Q: I know Low End Theory and Flying Lotus and all those DJ cats have been getting a lot of media attention the last year. What's your take on that scene and how it's influencing L.A. right now?
A: I have a lot of respect for the Low End Theory. I'm a fan of Flying Lotus.
DJ Nobody, who is one of the residents there, me and him are working on a new record. Back in the day, me and him had a group called SunGodSuns. We only ended up doing a 12-inch and some other stuff, but me and him kind of reunited and started working on a record that has that L.A., forward-sounding, Low End Theory sound. We're working on that right now.
But I love Gaslamp Killer and Daedelus and all that stuff. I'm happy L.A. is getting recognition for its producers who have arrived and stuff like that. It's a beautiful thing. L.A. is such a melting pot of electronica, hip-hop, rock, you know, everything.
I think that Low End, I've always been impressed with the sound of it. I like Exile and Free the Robots and all those cats, and I think it's great.
I do everything. I make a song in every style, all the time. So if I hear something that gets my attention, I'll make a song like that. I'll make a song that sounds like 50 Cent, and then the next song sounds like Freestyle Fellowship, and then the next song sounds like Le Tigre, you know what I mean? It's beautiful to be able to do everything and try it. So I try everything, man.

Q: How many shows are you rocking a year or month these days? Are you still as ferocious with your touring schedule as you were in the past?
A: Yeah. We're already in what, the eighth month? I've definitely played 60 shows already this year, and before the year ends, I'm probably going to play another 50. I probably play every four days, year-round. Whether it's a house party or 10,000 people attend. We play house parties, we play bars, we play clubs, we play everything. I'm still active.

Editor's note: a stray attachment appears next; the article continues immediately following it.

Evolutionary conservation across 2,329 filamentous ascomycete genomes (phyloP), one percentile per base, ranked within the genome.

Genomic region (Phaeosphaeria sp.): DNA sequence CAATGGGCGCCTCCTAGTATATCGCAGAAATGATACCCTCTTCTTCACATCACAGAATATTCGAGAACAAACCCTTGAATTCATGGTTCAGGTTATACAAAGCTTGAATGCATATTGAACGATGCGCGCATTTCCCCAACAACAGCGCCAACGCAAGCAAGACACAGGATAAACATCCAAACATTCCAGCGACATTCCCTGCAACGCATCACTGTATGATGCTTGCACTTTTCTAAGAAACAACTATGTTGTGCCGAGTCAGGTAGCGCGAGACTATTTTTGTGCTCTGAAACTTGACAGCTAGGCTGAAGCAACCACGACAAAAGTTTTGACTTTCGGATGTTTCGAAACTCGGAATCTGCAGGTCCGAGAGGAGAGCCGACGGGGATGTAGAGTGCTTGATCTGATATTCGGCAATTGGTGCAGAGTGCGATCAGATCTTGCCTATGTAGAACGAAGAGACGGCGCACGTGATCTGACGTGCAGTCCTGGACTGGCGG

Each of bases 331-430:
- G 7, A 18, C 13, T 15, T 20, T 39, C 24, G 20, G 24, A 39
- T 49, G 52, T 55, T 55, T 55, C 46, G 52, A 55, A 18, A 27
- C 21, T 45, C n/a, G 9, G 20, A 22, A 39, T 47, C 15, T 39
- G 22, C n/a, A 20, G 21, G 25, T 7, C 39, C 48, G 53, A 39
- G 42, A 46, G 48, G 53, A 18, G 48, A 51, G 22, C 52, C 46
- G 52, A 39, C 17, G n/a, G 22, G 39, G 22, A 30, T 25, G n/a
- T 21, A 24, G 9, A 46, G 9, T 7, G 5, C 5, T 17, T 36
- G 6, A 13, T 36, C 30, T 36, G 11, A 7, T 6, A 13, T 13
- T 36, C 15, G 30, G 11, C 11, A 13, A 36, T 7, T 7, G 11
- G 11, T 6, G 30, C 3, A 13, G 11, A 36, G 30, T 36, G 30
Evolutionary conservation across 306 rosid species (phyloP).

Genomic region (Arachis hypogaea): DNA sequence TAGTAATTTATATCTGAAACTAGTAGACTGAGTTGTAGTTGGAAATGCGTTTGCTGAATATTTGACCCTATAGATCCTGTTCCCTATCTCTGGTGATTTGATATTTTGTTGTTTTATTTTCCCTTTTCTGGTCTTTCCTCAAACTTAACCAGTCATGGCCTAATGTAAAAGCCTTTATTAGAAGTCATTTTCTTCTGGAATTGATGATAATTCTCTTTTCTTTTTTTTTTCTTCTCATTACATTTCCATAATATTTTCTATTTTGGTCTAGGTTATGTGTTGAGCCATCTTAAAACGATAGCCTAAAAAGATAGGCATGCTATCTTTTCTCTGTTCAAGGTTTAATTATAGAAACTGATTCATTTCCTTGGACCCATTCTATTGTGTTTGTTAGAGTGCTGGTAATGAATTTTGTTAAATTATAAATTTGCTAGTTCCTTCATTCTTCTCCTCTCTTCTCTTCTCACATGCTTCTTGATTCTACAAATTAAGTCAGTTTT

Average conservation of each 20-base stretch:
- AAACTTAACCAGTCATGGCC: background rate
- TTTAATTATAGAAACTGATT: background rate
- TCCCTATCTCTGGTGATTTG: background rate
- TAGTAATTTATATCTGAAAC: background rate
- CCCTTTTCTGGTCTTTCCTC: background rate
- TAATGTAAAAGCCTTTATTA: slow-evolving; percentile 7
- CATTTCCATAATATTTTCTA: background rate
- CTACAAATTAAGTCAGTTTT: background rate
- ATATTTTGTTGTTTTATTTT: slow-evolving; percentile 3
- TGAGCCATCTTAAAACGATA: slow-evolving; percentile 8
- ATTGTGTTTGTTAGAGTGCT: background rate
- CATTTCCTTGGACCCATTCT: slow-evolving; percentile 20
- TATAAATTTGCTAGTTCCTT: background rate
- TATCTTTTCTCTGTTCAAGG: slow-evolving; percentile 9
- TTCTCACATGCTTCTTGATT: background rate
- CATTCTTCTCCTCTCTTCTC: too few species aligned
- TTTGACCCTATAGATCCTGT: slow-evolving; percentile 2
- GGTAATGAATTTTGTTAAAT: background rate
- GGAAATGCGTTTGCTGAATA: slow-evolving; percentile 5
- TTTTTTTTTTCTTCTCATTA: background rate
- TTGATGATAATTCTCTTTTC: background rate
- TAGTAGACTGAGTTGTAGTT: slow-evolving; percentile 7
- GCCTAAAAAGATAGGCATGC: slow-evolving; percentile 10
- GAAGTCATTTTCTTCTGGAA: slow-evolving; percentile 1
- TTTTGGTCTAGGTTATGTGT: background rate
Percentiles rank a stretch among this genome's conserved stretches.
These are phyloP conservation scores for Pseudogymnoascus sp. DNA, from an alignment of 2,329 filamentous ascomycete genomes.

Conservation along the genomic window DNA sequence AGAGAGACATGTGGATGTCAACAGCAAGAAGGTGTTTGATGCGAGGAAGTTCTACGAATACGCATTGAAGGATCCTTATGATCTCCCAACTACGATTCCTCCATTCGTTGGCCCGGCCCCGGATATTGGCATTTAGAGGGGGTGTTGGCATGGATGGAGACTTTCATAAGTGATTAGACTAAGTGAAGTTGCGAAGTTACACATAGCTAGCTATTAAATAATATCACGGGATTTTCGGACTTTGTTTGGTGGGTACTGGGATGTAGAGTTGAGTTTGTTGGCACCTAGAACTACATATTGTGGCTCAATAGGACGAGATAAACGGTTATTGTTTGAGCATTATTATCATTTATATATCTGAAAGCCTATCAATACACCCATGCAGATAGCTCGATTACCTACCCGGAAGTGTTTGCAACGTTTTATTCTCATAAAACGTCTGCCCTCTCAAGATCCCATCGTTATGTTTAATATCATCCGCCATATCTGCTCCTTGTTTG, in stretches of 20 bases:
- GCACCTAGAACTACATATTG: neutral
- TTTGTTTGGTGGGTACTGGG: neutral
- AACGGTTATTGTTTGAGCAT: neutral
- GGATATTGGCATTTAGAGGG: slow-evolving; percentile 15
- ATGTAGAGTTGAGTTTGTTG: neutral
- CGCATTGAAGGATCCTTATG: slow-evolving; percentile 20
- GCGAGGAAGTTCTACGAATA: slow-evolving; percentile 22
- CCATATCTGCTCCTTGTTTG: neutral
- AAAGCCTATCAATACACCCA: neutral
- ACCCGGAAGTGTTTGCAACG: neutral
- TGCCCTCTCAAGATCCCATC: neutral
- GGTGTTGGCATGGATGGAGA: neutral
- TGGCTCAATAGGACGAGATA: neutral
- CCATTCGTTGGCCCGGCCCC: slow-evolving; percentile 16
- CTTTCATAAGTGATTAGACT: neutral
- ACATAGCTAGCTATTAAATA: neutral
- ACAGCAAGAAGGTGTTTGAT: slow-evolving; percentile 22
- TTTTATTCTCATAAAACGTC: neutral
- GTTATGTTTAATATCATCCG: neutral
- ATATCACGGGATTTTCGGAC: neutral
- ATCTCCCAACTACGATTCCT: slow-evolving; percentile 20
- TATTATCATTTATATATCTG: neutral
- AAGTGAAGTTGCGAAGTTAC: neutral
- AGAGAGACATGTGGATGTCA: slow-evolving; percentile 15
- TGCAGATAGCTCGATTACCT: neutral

My body feels different. I can't run around on stage and rap for an hour and then think I'm gonna hang out for three hours. It doesn't work like that anymore.
I'm 37. After the show, it's straight to the hotel, with some ESPN, and a sandwich, you know what I mean (laughs). A slice of pizza, a little ESPN, and you call the girlfriend up, reassure her you're not cheating on her, and go to bed, man.

Q: How much more of this do you think you have left in you? You say you're 37, and in rap years, thats supposed to be 100, right?
A: Yeah. You know what. It's funny because the older I get, the more I stand behind the shit I say. What I said when I was 19, and what I say right now is just so much different.
I feel like sometimes I was saying non-sense, or I wasn't being as educated on what I'm talking about. Whereas now, everything I say, I stand behind.
I don't know. I've gotten into some other side businesses, as far as like throwing festivals and promoting side things like that. There's still a contingency of people that support me. I don't know, man.
Everyday when I check my email, somebody's like “Hey, you want to play in Greece? Do you want to play in San Francisco? Do you want to play in Tennessee?” I think I'm going to let the people dictate that right now. I'm very happy and humble that I get to do that right now.

Q: A couple of years back, Snoop Dogg shouted you out on the song “My Peoples.” Did you catch that?
A: Yeah. My homeboy called me and told me. I was honored, like, that's Snoop Dogg, you know? You're just like, yeah, that's dope.
I have a part in my routine where I lie and say I did a song with Snoop. I'll be like, "I just did a song with Snoop Dogg/ But I'm hanging right here with you dog." And I think that line always works real good because he shouted me out.
Aesop Rock was like, I think he was more impressed than I was. He was like “Rakim would never shout me out son. That's amazing.” I was like “You know.”
That's why Snoop is Snoop, you know. Because he knows what's up. If he's giving you a shout out, that goes a long way for a Mexican rapper. But I appreciate it.
I met the man once. And all his bodyguards were rushing him along, and I reached out my hand, and he bent over backwards to say whats up. I was like, that's why he's the man. He don't diss the fans. I was like, that's why he's a G. He saw me and took one second out to say hi to a fan. He's pretty dope.